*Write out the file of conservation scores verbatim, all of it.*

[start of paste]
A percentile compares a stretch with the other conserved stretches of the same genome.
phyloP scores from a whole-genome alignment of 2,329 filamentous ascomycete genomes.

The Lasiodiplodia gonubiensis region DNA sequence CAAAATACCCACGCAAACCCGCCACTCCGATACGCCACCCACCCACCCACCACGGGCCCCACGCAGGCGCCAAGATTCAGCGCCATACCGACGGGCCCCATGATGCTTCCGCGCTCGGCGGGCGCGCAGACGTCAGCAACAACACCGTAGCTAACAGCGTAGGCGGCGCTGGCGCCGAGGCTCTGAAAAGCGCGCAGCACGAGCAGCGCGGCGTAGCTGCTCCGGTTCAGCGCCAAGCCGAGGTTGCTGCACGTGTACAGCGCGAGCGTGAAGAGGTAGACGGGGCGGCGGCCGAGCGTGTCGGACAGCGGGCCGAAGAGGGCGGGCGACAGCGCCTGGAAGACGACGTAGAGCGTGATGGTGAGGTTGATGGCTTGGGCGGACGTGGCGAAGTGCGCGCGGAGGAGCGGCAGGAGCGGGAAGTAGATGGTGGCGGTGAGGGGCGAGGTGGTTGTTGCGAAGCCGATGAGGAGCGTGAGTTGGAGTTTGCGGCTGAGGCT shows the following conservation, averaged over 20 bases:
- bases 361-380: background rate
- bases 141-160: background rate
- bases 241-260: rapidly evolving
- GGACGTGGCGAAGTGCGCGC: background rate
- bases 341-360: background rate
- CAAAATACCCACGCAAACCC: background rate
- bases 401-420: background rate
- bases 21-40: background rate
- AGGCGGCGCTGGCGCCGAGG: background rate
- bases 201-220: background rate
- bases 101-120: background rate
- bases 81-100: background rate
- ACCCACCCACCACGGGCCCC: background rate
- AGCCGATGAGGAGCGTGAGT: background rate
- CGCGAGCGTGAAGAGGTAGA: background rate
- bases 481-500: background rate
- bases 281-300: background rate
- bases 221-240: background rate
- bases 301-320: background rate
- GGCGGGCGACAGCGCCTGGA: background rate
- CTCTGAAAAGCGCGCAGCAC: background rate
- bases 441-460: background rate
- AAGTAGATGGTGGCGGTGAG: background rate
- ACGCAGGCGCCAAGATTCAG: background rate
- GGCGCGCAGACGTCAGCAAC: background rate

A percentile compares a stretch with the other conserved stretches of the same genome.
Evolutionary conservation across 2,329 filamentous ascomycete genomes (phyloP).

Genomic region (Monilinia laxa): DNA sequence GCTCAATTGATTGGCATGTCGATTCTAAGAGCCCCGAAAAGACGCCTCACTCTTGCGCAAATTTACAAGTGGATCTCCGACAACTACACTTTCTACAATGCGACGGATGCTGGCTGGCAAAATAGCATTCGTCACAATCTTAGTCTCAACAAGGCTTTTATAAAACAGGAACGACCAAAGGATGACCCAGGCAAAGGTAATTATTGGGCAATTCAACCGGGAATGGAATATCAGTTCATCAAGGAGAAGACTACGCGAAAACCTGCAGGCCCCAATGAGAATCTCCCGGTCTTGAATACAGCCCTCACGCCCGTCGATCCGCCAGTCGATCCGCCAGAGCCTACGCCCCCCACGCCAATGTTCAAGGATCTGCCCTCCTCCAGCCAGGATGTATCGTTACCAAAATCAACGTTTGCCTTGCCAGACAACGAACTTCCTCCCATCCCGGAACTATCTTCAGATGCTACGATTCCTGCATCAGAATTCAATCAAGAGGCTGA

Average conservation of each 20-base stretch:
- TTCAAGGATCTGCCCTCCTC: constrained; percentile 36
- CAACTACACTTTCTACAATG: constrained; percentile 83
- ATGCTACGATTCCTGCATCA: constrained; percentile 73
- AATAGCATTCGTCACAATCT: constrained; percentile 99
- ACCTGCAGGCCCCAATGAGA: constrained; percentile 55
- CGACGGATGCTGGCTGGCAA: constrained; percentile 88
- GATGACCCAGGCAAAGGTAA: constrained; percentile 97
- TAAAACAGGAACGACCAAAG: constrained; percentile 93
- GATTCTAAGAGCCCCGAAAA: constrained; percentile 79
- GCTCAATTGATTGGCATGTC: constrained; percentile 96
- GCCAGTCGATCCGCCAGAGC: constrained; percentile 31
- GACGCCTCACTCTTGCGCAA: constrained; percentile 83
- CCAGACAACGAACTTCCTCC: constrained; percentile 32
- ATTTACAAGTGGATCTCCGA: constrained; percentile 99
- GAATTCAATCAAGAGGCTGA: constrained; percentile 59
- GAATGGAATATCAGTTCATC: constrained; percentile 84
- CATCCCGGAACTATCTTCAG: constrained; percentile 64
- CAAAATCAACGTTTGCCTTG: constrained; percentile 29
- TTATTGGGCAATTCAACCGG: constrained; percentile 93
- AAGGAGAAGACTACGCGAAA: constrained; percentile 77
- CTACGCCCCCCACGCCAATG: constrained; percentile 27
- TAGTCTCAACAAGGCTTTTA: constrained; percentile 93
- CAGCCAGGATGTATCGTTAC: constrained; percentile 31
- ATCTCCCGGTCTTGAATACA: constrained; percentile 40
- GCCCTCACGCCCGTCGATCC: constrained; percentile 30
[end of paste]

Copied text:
A percentile compares a stretch with the other conserved stretches of the same genome.
phyloP scores from a whole-genome alignment of 2,329 filamentous ascomycete genomes.

The Lasiodiplodia gonubiensis region DNA sequence CAAAATACCCACGCAAACCCGCCACTCCGATACGCCACCCACCCACCCACCACGGGCCCCACGCAGGCGCCAAGATTCAGCGCCATACCGACGGGCCCCATGATGCTTCCGCGCTCGGCGGGCGCGCAGACGTCAGCAACAACACCGTAGCTAACAGCGTAGGCGGCGCTGGCGCCGAGGCTCTGAAAAGCGCGCAGCACGAGCAGCGCGGCGTAGCTGCTCCGGTTCAGCGCCAAGCCGAGGTTGCTGCACGTGTACAGCGCGAGCGTGAAGAGGTAGACGGGGCGGCGGCCGAGCGTGTCGGACAGCGGGCCGAAGAGGGCGGGCGACAGCGCCTGGAAGACGACGTAGAGCGTGATGGTGAGGTTGATGGCTTGGGCGGACGTGGCGAAGTGCGCGCGGAGGAGCGGCAGGAGCGGGAAGTAGATGGTGGCGGTGAGGGGCGAGGTGGTTGTTGCGAAGCCGATGAGGAGCGTGAGTTGGAGTTTGCGGCTGAGGCT shows the following conservation, averaged over 20 bases:
- bases 361-380: background rate
- bases 141-160: background rate
- bases 241-260: rapidly evolving
- GGACGTGGCGAAGTGCGCGC: background rate
- bases 341-360: background rate
- CAAAATACCCACGCAAACCC: background rate
- bases 401-420: background rate
- bases 21-40: background rate
- AGGCGGCGCTGGCGCCGAGG: background rate
- bases 201-220: background rate
- bases 101-120: background rate
- bases 81-100: background rate
- ACCCACCCACCACGGGCCCC: background rate
- AGCCGATGAGGAGCGTGAGT: background rate
- CGCGAGCGTGAAGAGGTAGA: background rate
- bases 481-500: background rate
- bases 281-300: background rate
- bases 221-240: background rate
- bases 301-320: background rate
- GGCGGGCGACAGCGCCTGGA: background rate
- CTCTGAAAAGCGCGCAGCAC: background rate
- bases 441-460: background rate
- AAGTAGATGGTGGCGGTGAG: background rate
- ACGCAGGCGCCAAGATTCAG: background rate
- GGCGCGCAGACGTCAGCAAC: background rate

A percentile compares a stretch with the other conserved stretches of the same genome.
Evolutionary conservation across 2,329 filamentous ascomycete genomes (phyloP).

Genomic region (Monilinia laxa): DNA sequence GCTCAATTGATTGGCATGTCGATTCTAAGAGCCCCGAAAAGACGCCTCACTCTTGCGCAAATTTACAAGTGGATCTCCGACAACTACACTTTCTACAATGCGACGGATGCTGGCTGGCAAAATAGCATTCGTCACAATCTTAGTCTCAACAAGGCTTTTATAAAACAGGAACGACCAAAGGATGACCCAGGCAAAGGTAATTATTGGGCAATTCAACCGGGAATGGAATATCAGTTCATCAAGGAGAAGACTACGCGAAAACCTGCAGGCCCCAATGAGAATCTCCCGGTCTTGAATACAGCCCTCACGCCCGTCGATCCGCCAGTCGATCCGCCAGAGCCTACGCCCCCCACGCCAATGTTCAAGGATCTGCCCTCCTCCAGCCAGGATGTATCGTTACCAAAATCAACGTTTGCCTTGCCAGACAACGAACTTCCTCCCATCCCGGAACTATCTTCAGATGCTACGATTCCTGCATCAGAATTCAATCAAGAGGCTGA

Average conservation of each 20-base stretch:
- TTCAAGGATCTGCCCTCCTC: constrained; percentile 36
- CAACTACACTTTCTACAATG: constrained; percentile 83
- ATGCTACGATTCCTGCATCA: constrained; percentile 73
- AATAGCATTCGTCACAATCT: constrained; percentile 99
- ACCTGCAGGCCCCAATGAGA: constrained; percentile 55
- CGACGGATGCTGGCTGGCAA: constrained; percentile 88
- GATGACCCAGGCAAAGGTAA: constrained; percentile 97
- TAAAACAGGAACGACCAAAG: constrained; percentile 93
- GATTCTAAGAGCCCCGAAAA: constrained; percentile 79
- GCTCAATTGATTGGCATGTC: constrained; percentile 96
- GCCAGTCGATCCGCCAGAGC: constrained; percentile 31
- GACGCCTCACTCTTGCGCAA: constrained; percentile 83
- CCAGACAACGAACTTCCTCC: constrained; percentile 32
- ATTTACAAGTGGATCTCCGA: constrained; percentile 99
- GAATTCAATCAAGAGGCTGA: constrained; percentile 59
- GAATGGAATATCAGTTCATC: constrained; percentile 84
- CATCCCGGAACTATCTTCAG: constrained; percentile 64
- CAAAATCAACGTTTGCCTTG: constrained; percentile 29
- TTATTGGGCAATTCAACCGG: constrained; percentile 93
- AAGGAGAAGACTACGCGAAA: constrained; percentile 77
- CTACGCCCCCCACGCCAATG: constrained; percentile 27
- TAGTCTCAACAAGGCTTTTA: constrained; percentile 93
- CAGCCAGGATGTATCGTTAC: constrained; percentile 31
- ATCTCCCGGTCTTGAATACA: constrained; percentile 40
- GCCCTCACGCCCGTCGATCC: constrained; percentile 30